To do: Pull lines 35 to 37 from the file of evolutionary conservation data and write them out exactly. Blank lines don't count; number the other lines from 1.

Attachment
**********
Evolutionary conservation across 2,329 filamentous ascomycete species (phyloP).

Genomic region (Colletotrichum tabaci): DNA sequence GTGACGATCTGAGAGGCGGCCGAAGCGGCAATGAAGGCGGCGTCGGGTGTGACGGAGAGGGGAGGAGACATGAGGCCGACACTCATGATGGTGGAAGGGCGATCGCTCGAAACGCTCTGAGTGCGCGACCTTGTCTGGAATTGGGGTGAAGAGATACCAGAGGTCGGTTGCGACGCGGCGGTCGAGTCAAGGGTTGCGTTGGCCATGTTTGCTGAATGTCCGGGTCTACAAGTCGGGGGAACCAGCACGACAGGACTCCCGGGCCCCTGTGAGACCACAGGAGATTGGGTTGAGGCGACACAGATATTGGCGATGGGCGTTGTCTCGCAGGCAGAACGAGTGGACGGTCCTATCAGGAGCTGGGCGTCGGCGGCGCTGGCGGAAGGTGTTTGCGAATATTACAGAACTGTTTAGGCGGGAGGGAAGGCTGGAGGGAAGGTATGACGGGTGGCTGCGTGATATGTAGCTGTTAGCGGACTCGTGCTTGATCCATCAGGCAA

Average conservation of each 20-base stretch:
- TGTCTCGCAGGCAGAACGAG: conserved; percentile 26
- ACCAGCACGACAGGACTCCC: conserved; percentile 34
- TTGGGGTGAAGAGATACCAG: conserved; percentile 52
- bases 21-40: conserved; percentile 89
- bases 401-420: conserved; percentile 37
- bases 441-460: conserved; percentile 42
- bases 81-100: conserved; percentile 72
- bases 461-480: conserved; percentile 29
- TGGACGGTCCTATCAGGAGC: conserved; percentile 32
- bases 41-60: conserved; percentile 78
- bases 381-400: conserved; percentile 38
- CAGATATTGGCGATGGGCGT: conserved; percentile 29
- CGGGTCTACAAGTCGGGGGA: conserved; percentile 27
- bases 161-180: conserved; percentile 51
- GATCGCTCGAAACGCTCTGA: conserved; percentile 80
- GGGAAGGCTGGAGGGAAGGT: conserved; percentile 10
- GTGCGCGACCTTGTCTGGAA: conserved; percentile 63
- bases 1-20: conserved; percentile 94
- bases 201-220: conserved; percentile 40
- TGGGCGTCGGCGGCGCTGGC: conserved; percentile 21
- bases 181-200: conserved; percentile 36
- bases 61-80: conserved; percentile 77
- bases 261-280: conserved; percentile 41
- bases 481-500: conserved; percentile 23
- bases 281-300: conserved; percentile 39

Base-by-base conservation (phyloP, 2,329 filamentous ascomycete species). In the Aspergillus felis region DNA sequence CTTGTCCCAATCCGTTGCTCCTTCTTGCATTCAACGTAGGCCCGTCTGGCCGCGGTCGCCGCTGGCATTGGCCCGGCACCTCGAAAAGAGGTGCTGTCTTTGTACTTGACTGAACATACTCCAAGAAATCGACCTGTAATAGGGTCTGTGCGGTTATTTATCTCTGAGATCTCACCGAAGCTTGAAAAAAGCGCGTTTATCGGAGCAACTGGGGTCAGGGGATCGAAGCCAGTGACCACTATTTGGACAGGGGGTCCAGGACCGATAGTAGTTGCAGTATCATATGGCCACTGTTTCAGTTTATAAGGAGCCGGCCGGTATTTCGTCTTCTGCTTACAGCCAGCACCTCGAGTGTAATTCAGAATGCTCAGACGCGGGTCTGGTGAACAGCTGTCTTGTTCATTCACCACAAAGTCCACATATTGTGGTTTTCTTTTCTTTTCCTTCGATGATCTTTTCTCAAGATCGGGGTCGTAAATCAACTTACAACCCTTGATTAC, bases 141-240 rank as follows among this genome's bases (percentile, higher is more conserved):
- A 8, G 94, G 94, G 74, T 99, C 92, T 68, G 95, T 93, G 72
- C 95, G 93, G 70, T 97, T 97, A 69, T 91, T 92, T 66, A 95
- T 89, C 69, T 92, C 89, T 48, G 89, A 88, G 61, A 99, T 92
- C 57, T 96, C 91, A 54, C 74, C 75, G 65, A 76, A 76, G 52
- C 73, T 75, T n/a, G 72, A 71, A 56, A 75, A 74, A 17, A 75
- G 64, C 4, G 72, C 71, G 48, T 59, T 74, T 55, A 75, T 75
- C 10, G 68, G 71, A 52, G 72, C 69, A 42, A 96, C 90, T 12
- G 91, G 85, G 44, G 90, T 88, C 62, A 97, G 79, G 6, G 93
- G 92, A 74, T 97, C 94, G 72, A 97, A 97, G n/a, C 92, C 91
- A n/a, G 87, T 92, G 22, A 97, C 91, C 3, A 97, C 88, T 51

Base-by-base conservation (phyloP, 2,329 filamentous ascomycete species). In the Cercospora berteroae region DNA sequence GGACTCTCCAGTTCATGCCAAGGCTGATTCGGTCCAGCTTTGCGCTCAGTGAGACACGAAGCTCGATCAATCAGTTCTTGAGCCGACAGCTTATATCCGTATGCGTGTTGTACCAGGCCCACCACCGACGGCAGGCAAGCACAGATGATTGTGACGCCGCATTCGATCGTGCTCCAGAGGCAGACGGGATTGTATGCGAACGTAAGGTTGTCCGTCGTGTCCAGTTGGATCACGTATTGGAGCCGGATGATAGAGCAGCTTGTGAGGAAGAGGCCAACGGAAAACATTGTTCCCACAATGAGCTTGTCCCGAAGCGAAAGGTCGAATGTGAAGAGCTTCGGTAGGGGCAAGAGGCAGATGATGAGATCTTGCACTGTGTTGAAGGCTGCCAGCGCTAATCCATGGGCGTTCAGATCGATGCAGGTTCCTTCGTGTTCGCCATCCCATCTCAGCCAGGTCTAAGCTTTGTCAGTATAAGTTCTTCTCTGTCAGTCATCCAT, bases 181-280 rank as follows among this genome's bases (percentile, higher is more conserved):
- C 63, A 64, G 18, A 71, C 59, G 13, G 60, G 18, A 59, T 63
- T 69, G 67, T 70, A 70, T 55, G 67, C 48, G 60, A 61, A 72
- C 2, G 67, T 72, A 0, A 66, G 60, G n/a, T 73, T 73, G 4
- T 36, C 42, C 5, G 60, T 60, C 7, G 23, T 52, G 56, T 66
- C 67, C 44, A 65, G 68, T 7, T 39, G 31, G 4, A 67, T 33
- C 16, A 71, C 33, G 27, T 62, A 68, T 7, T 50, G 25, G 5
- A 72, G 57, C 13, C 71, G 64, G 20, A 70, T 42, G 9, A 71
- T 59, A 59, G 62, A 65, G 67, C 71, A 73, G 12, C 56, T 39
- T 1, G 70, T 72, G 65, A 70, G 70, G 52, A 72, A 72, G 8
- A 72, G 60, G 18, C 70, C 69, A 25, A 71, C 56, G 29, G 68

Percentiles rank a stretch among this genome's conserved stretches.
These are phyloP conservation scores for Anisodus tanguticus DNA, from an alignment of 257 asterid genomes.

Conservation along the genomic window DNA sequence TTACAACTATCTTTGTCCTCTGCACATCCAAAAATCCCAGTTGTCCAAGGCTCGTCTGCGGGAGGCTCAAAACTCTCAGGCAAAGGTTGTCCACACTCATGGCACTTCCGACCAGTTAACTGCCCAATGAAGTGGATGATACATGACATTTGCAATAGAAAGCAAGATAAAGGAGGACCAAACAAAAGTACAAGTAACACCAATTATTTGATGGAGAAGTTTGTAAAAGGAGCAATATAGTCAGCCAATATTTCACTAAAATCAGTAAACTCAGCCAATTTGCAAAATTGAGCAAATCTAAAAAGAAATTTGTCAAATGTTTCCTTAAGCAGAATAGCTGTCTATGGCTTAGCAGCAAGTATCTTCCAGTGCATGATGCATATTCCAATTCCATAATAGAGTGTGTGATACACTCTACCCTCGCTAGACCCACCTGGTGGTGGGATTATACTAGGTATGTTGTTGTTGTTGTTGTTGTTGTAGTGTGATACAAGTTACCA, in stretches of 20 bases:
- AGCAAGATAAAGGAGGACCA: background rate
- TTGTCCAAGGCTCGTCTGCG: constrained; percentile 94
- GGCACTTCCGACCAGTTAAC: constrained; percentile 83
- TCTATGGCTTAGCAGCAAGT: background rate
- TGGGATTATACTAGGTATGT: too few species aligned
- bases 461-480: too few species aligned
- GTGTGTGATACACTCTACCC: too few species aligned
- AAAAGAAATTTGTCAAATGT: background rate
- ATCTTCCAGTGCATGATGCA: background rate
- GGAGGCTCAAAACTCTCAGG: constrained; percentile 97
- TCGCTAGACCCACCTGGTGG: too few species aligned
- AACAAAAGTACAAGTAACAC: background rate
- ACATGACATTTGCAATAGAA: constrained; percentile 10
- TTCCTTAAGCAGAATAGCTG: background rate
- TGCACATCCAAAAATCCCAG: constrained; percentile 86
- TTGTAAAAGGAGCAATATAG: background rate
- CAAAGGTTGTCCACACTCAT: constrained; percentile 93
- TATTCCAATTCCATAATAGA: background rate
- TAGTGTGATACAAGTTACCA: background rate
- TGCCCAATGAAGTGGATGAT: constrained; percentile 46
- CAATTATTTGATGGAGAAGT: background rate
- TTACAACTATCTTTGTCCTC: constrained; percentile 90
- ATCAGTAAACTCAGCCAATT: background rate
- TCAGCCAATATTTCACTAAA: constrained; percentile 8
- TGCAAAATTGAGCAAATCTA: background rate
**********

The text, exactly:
- G 64, C 4, G 72, C 71, G 48, T 59, T 74, T 55, A 75, T 75
- C 10, G 68, G 71, A 52, G 72, C 69, A 42, A 96, C 90, T 12
- G 91, G 85, G 44, G 90, T 88, C 62, A 97, G 79, G 6, G 93